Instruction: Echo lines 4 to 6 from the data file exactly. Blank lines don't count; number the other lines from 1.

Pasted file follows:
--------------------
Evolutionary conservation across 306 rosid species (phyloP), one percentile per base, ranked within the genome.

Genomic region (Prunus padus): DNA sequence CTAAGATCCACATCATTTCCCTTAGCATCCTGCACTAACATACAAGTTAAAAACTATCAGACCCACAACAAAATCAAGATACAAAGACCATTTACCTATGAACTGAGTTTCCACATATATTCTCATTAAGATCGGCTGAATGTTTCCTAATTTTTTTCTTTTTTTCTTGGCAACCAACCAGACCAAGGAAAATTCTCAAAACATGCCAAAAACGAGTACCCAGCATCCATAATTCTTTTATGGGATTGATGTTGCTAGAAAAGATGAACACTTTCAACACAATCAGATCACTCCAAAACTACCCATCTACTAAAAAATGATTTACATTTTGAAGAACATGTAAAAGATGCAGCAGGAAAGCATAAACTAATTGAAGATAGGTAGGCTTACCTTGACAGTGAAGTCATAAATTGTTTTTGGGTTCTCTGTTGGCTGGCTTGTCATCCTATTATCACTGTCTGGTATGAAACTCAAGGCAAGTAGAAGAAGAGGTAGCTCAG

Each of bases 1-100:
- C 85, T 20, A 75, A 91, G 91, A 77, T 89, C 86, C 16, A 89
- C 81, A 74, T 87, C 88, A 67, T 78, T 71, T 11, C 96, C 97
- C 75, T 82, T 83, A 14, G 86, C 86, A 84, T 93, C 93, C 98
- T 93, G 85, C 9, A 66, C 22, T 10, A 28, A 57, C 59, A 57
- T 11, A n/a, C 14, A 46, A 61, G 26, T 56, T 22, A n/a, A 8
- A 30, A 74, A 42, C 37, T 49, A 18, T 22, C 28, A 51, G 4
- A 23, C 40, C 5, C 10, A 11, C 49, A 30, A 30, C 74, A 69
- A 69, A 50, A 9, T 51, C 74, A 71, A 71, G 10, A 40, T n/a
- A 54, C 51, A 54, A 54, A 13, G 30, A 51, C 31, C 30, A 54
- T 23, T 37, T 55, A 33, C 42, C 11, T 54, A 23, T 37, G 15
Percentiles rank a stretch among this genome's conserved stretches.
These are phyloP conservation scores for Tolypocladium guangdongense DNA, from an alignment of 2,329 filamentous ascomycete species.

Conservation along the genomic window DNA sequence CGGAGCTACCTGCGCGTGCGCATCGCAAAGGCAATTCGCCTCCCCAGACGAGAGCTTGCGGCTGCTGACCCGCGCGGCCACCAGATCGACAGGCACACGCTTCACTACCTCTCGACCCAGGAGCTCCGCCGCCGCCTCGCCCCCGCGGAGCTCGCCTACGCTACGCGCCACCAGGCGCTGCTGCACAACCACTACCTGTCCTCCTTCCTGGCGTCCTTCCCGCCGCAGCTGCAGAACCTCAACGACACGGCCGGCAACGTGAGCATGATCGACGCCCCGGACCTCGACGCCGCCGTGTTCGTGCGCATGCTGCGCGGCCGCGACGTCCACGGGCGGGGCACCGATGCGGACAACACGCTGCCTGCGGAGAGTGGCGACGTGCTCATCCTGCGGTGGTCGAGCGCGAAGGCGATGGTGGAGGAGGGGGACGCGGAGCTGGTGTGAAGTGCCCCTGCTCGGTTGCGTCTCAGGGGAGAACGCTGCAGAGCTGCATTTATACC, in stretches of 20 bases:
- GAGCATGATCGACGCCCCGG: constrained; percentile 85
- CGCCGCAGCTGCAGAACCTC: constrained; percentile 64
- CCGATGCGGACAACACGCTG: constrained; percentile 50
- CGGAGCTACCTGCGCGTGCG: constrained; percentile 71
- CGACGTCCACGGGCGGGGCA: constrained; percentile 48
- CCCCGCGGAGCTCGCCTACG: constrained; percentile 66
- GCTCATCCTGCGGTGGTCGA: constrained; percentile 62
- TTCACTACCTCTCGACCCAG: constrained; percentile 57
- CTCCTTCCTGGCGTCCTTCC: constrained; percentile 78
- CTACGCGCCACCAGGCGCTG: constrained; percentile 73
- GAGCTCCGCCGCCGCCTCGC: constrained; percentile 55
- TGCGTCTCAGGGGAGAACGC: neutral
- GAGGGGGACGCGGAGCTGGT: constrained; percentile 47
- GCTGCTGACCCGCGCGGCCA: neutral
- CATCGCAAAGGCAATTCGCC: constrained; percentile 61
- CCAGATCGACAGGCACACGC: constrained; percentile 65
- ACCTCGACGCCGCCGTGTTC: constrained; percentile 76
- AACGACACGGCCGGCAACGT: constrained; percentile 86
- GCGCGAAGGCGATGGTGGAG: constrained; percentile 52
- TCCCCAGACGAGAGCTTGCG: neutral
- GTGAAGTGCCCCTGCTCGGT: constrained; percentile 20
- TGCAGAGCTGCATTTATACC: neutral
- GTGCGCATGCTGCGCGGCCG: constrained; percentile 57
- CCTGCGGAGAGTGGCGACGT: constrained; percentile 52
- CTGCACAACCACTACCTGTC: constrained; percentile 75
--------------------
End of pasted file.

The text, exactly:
- C 85, T 20, A 75, A 91, G 91, A 77, T 89, C 86, C 16, A 89
- C 81, A 74, T 87, C 88, A 67, T 78, T 71, T 11, C 96, C 97
- C 75, T 82, T 83, A 14, G 86, C 86, A 84, T 93, C 93, C 98